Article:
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Gottfried Hendrik Mann: Clarinet Concerto; Violin Concerto

Mann / Manz / Baeumer
Release Date: 02/26/2013 
Label:  Cpo   Catalog #: 777620   Spars Code: DDD 
Composer:  Johan Gottfried H. Mann
Performer:  Sebastian ManzAkiko Yamada
Conductor:  Hermann Bäumer
Number of Discs: 1 
Recorded in: Stereo 
Length: 1 Hours 14 Mins. 

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Notes and Editorial Reviews

G. MANN Festival Prelude, Op. 95. Clarinet Concerto in c, Op. 90. Violin Concerto in d, Op. 101. Suite No. 3 in B?, Op. 98 Hermann Bäumer, cond; Sebastian Manz (cl); Akiko Yamada (vn); Osnasbrück SO CPO 777620 (73:40)

If there were an award for the most adventurous and enterprising Read more record company, CPO would take first prize. The number of dead and forgotten composers the company has exhumed is amazing. Granted, one or two might have been better left to decompose in peace, but most have proved to be exciting rediscoveries. Just within recent issues, there have been tantalizing CPO releases featuring works by Georg Schumann, Christian Westerhoff, Ernst von Gemmingen, Arnold Mendelssohn, and Dora Peja?evi?. In Peja?evi??s case, CPO seems to have made a special investment, for following previous albums of her chamber and orchestral music, a brand new two-disc set of still more of the composer’s chamber works has just been released, which you should find reviewed elsewhere in this issue. But this latest CPO offering takes the cake, both for composer obscurity and the indescribable, stunning beauty of the music.

At hand is the virtual anonymity, Johan Gottfried Hendrik Mann (1858–1904). If you check the Fanfare Archive, you will find several entries under Mann, but not one of them is this Mann, which is why I’ve included his first initial in the headnote, because I think he deserves an entry all to himself instead of being mixed in with a bunch of other composers who happen to share the same last name.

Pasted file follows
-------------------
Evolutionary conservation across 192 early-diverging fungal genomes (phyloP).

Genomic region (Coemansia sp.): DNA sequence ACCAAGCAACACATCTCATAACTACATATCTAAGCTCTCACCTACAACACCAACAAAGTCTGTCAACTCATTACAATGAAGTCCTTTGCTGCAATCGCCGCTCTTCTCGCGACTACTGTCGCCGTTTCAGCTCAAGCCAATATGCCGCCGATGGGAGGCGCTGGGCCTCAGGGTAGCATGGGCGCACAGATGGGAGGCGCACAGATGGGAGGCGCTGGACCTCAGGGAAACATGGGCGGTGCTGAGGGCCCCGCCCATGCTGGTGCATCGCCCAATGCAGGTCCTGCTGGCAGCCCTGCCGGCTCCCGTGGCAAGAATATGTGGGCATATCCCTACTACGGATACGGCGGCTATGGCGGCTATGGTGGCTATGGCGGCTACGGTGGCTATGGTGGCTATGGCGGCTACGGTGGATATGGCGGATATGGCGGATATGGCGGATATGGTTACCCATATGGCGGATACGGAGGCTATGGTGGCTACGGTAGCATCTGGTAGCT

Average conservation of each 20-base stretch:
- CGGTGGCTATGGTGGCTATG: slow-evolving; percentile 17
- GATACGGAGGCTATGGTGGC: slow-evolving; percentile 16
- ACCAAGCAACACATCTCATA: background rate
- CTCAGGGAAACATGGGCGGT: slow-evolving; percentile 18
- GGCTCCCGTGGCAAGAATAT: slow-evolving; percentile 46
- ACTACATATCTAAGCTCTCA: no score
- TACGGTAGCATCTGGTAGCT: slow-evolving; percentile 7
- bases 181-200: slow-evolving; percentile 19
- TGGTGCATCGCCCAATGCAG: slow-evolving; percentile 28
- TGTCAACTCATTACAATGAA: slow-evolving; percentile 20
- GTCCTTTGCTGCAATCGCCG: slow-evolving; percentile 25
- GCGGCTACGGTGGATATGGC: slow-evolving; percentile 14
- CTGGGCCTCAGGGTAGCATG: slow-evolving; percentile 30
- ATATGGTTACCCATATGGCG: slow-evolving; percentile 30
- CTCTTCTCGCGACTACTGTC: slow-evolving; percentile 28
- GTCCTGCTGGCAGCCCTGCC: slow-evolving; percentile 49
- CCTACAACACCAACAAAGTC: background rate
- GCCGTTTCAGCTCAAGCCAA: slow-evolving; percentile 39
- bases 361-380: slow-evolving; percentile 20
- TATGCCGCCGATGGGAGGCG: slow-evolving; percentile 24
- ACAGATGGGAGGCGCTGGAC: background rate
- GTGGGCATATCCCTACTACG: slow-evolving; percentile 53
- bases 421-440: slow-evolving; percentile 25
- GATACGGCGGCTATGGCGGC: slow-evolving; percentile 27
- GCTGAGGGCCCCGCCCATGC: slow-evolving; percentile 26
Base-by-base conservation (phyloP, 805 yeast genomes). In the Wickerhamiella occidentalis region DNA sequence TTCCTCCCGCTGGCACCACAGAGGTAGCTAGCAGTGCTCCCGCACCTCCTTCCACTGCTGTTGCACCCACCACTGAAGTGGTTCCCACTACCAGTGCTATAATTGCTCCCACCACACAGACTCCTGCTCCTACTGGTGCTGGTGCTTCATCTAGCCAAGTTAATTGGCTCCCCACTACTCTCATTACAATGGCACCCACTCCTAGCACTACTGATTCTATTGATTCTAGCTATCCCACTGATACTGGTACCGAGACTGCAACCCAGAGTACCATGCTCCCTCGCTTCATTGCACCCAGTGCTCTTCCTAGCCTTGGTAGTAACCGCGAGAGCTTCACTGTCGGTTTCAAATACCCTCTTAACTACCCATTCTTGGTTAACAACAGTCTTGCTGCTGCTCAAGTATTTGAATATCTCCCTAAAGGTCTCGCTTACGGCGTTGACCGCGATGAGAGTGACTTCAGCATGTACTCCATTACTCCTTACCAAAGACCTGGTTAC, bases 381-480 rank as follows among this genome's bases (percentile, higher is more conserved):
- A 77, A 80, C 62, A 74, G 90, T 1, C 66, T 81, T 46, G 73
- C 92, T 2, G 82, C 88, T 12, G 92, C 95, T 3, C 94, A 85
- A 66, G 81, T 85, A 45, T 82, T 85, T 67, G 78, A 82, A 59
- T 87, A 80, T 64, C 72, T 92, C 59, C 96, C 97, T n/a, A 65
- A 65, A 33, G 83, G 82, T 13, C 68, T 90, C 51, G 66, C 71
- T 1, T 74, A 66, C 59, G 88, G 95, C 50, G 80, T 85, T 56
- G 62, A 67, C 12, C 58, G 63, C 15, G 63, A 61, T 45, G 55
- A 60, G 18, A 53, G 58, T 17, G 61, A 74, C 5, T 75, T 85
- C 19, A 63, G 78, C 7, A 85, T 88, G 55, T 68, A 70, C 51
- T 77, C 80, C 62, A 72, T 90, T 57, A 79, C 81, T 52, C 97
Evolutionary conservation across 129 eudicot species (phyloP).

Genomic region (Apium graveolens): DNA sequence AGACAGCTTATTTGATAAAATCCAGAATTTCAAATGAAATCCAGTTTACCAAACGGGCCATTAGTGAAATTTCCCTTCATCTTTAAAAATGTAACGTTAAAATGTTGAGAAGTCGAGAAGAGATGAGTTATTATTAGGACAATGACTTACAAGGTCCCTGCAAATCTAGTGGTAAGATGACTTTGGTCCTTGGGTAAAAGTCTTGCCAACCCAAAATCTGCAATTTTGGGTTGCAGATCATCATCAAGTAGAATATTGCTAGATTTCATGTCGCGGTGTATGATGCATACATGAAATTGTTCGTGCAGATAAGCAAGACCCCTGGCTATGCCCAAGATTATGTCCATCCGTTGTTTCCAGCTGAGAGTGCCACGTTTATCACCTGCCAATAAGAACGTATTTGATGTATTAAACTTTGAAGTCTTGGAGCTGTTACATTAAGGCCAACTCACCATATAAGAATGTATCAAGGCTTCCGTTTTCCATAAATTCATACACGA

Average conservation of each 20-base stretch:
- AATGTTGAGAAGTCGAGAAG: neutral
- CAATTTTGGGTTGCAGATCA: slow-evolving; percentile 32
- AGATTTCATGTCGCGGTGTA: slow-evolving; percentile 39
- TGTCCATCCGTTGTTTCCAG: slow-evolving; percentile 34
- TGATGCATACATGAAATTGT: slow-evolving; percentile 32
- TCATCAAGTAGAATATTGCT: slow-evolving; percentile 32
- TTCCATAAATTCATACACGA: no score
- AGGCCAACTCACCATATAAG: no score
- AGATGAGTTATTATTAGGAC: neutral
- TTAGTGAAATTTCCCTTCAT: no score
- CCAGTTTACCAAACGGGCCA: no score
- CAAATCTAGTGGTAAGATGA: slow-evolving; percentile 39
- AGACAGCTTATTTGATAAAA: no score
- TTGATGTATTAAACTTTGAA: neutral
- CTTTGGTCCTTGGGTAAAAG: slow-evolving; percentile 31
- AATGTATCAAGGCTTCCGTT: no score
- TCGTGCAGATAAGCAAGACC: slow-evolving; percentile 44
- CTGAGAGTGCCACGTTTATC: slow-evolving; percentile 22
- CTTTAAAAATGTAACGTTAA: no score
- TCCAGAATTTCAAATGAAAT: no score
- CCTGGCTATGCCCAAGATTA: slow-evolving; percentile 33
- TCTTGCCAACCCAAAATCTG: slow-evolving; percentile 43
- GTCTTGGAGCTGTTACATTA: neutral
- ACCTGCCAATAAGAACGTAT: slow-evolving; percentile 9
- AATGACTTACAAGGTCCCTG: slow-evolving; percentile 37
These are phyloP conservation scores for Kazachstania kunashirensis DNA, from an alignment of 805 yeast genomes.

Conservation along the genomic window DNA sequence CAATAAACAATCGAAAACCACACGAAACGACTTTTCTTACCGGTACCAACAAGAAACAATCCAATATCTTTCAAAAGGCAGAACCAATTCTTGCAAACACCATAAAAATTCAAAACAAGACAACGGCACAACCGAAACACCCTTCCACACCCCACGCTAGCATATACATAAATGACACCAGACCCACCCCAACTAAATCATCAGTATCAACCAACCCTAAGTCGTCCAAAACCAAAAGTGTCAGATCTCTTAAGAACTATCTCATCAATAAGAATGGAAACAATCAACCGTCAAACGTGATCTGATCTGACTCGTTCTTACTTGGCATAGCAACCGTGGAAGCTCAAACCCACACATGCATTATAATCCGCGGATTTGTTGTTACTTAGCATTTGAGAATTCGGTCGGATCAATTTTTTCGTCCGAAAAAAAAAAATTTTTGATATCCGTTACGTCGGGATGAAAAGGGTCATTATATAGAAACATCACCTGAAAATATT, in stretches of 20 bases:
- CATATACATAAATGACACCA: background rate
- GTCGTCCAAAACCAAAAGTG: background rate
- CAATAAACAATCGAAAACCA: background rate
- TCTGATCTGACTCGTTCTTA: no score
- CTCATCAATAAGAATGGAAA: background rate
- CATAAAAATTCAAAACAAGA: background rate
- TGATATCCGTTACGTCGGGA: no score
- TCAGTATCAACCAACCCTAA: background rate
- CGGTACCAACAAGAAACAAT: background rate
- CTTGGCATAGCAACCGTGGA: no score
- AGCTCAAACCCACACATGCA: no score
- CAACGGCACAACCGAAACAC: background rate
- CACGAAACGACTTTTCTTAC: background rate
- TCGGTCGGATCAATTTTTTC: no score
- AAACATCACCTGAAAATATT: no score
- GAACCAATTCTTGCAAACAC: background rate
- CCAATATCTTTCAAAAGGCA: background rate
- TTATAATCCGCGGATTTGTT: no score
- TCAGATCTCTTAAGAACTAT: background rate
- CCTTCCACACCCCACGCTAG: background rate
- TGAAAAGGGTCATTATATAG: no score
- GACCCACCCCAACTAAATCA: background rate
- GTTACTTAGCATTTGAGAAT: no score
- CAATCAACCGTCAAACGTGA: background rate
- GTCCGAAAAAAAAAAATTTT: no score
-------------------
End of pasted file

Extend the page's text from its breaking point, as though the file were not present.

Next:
So obscure is Gottfried Mann that according to a very lengthy, very detailed, and very well-documented Dutch Wikipedia article on him, there has been only one previous recording of any of his works, and it just happens to be a more recent recording (2011) than this 2010 one of the same Clarinet Concerto, performed by clarinetist Giovanni di Falco and the State Television and Radio Orchestra of Moldova conducted by Vincenzo Cammarano on a III Millennio/Believe CD. Where you would find the actual disc outside of Moldova I have no idea, but through the universality of the Internet, you can listen to it on YouTube.

If you haven’t already guessed, Mann was Dutch. The English translation of the above-noted Dutch article, however, is another one of those candidates for the Fractured English Hall of Hell. But here’s what I was able to piece together, along with the considerably more readable album note. Mann showed musical promise from a very early age. His parents sent him to study with one Karel Emile Wagner who instructed the boy in piano, theory, and composition. Meanwhile, Mann’s father, confident of his son’s genius, had the chutzpah to send some of Gottfried’s early pieces to Ferdinand Hiller, Carl Reinecke, and Max Bruch. Bruch wrote a very diplomatic letter acknowledging the youth’s talent and expressing optimism for a bright future, given further instruction and diligence. Bruch did not, however, suggest taking Mann on as a student and neither, for that matter, did Reinecke. And so, in 1874, Gottfried’s parents enrolled him in the Royal Conservatory in The Hague. Completing his studies at the Conservatory and gaining practical experience as a violist in The Hague’s Royal French Theater Orchestra, Mann traveled to Paris, where he met Saint-Saëns, Delibes, and Massenet.